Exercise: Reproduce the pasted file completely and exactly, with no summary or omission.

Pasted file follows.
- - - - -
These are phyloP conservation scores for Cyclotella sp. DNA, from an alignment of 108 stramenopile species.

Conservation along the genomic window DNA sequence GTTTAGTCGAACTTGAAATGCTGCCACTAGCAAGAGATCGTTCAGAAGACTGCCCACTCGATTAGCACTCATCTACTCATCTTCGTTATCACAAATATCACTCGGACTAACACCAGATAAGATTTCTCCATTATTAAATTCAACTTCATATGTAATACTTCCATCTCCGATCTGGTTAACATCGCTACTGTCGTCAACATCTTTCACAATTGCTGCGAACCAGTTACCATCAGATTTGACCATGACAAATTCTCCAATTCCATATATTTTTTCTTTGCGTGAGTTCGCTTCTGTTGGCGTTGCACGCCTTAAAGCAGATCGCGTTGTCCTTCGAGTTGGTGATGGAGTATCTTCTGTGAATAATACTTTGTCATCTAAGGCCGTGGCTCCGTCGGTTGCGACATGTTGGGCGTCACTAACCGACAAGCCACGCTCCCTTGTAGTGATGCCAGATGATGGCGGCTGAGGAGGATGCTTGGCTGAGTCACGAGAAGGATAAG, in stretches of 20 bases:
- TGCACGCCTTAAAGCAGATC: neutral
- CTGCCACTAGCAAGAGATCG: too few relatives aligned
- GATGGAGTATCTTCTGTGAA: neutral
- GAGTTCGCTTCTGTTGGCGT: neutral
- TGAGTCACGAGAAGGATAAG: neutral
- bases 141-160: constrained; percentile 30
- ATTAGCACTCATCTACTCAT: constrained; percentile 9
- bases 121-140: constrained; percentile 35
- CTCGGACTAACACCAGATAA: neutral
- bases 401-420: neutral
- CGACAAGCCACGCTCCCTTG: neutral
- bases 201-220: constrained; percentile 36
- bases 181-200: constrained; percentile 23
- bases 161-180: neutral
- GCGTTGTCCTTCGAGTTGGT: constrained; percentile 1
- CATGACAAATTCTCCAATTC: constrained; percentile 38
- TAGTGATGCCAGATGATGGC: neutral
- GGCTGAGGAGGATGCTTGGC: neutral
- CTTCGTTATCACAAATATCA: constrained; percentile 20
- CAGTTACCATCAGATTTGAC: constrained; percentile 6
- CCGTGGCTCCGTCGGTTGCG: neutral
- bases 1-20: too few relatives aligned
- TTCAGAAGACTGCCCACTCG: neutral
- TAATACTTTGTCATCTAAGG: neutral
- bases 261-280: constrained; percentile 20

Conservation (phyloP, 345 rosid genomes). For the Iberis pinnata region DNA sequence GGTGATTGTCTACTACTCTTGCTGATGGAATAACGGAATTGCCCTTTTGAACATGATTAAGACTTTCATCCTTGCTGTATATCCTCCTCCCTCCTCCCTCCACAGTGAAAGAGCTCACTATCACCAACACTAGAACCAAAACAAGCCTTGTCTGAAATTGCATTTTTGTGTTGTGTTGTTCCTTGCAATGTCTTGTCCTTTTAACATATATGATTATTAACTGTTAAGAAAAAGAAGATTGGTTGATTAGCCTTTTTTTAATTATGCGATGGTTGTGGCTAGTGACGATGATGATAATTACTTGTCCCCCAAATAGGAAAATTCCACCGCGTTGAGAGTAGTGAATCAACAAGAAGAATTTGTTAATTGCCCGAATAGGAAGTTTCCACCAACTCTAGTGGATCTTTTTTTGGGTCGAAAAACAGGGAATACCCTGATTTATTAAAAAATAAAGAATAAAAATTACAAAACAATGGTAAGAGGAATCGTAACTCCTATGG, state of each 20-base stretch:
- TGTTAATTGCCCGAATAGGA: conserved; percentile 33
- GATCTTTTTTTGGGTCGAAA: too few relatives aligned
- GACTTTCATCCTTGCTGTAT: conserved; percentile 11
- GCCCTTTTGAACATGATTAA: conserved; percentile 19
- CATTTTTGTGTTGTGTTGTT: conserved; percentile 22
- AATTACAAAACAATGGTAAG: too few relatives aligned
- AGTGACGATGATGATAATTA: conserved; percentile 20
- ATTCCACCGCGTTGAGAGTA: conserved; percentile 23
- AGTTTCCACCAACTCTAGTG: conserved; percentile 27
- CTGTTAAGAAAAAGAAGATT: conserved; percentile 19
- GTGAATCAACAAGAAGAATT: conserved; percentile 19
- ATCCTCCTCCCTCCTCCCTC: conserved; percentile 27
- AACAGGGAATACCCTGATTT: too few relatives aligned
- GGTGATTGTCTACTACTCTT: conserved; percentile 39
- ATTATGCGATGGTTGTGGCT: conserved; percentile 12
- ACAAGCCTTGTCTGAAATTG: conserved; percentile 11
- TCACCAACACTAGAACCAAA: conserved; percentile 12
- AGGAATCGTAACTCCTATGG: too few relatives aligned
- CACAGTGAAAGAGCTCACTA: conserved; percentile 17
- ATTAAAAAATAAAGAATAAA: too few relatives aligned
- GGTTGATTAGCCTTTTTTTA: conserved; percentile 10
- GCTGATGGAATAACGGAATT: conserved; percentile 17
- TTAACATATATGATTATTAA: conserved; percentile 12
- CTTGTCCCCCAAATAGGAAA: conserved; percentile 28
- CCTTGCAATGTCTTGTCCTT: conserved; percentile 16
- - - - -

These are phyloP conservation scores for Cyclotella sp. DNA, from an alignment of 108 stramenopile species.

Conservation along the genomic window DNA sequence GTTTAGTCGAACTTGAAATGCTGCCACTAGCAAGAGATCGTTCAGAAGACTGCCCACTCGATTAGCACTCATCTACTCATCTTCGTTATCACAAATATCACTCGGACTAACACCAGATAAGATTTCTCCATTATTAAATTCAACTTCATATGTAATACTTCCATCTCCGATCTGGTTAACATCGCTACTGTCGTCAACATCTTTCACAATTGCTGCGAACCAGTTACCATCAGATTTGACCATGACAAATTCTCCAATTCCATATATTTTTTCTTTGCGTGAGTTCGCTTCTGTTGGCGTTGCACGCCTTAAAGCAGATCGCGTTGTCCTTCGAGTTGGTGATGGAGTATCTTCTGTGAATAATACTTTGTCATCTAAGGCCGTGGCTCCGTCGGTTGCGACATGTTGGGCGTCACTAACCGACAAGCCACGCTCCCTTGTAGTGATGCCAGATGATGGCGGCTGAGGAGGATGCTTGGCTGAGTCACGAGAAGGATAAG, in stretches of 20 bases:
- TGCACGCCTTAAAGCAGATC: neutral
- CTGCCACTAGCAAGAGATCG: too few relatives aligned
- GATGGAGTATCTTCTGTGAA: neutral
- GAGTTCGCTTCTGTTGGCGT: neutral
- TGAGTCACGAGAAGGATAAG: neutral
- bases 141-160: constrained; percentile 30
- ATTAGCACTCATCTACTCAT: constrained; percentile 9
- bases 121-140: constrained; percentile 35
- CTCGGACTAACACCAGATAA: neutral
- bases 401-420: neutral
- CGACAAGCCACGCTCCCTTG: neutral
- bases 201-220: constrained; percentile 36
- bases 181-200: constrained; percentile 23
- bases 161-180: neutral
- GCGTTGTCCTTCGAGTTGGT: constrained; percentile 1
- CATGACAAATTCTCCAATTC: constrained; percentile 38
- TAGTGATGCCAGATGATGGC: neutral
- GGCTGAGGAGGATGCTTGGC: neutral
- CTTCGTTATCACAAATATCA: constrained; percentile 20
- CAGTTACCATCAGATTTGAC: constrained; percentile 6
- CCGTGGCTCCGTCGGTTGCG: neutral
- bases 1-20: too few relatives aligned
- TTCAGAAGACTGCCCACTCG: neutral
- TAATACTTTGTCATCTAAGG: neutral
- bases 261-280: constrained; percentile 20

Conservation (phyloP, 345 rosid genomes). For the Iberis pinnata region DNA sequence GGTGATTGTCTACTACTCTTGCTGATGGAATAACGGAATTGCCCTTTTGAACATGATTAAGACTTTCATCCTTGCTGTATATCCTCCTCCCTCCTCCCTCCACAGTGAAAGAGCTCACTATCACCAACACTAGAACCAAAACAAGCCTTGTCTGAAATTGCATTTTTGTGTTGTGTTGTTCCTTGCAATGTCTTGTCCTTTTAACATATATGATTATTAACTGTTAAGAAAAAGAAGATTGGTTGATTAGCCTTTTTTTAATTATGCGATGGTTGTGGCTAGTGACGATGATGATAATTACTTGTCCCCCAAATAGGAAAATTCCACCGCGTTGAGAGTAGTGAATCAACAAGAAGAATTTGTTAATTGCCCGAATAGGAAGTTTCCACCAACTCTAGTGGATCTTTTTTTGGGTCGAAAAACAGGGAATACCCTGATTTATTAAAAAATAAAGAATAAAAATTACAAAACAATGGTAAGAGGAATCGTAACTCCTATGG, state of each 20-base stretch:
- TGTTAATTGCCCGAATAGGA: conserved; percentile 33
- GATCTTTTTTTGGGTCGAAA: too few relatives aligned
- GACTTTCATCCTTGCTGTAT: conserved; percentile 11
- GCCCTTTTGAACATGATTAA: conserved; percentile 19
- CATTTTTGTGTTGTGTTGTT: conserved; percentile 22
- AATTACAAAACAATGGTAAG: too few relatives aligned
- AGTGACGATGATGATAATTA: conserved; percentile 20
- ATTCCACCGCGTTGAGAGTA: conserved; percentile 23
- AGTTTCCACCAACTCTAGTG: conserved; percentile 27
- CTGTTAAGAAAAAGAAGATT: conserved; percentile 19
- GTGAATCAACAAGAAGAATT: conserved; percentile 19
- ATCCTCCTCCCTCCTCCCTC: conserved; percentile 27
- AACAGGGAATACCCTGATTT: too few relatives aligned
- GGTGATTGTCTACTACTCTT: conserved; percentile 39
- ATTATGCGATGGTTGTGGCT: conserved; percentile 12
- ACAAGCCTTGTCTGAAATTG: conserved; percentile 11
- TCACCAACACTAGAACCAAA: conserved; percentile 12
- AGGAATCGTAACTCCTATGG: too few relatives aligned
- CACAGTGAAAGAGCTCACTA: conserved; percentile 17
- ATTAAAAAATAAAGAATAAA: too few relatives aligned
- GGTTGATTAGCCTTTTTTTA: conserved; percentile 10
- GCTGATGGAATAACGGAATT: conserved; percentile 17
- TTAACATATATGATTATTAA: conserved; percentile 12
- CTTGTCCCCCAAATAGGAAA: conserved; percentile 28
- CCTTGCAATGTCTTGTCCTT: conserved; percentile 16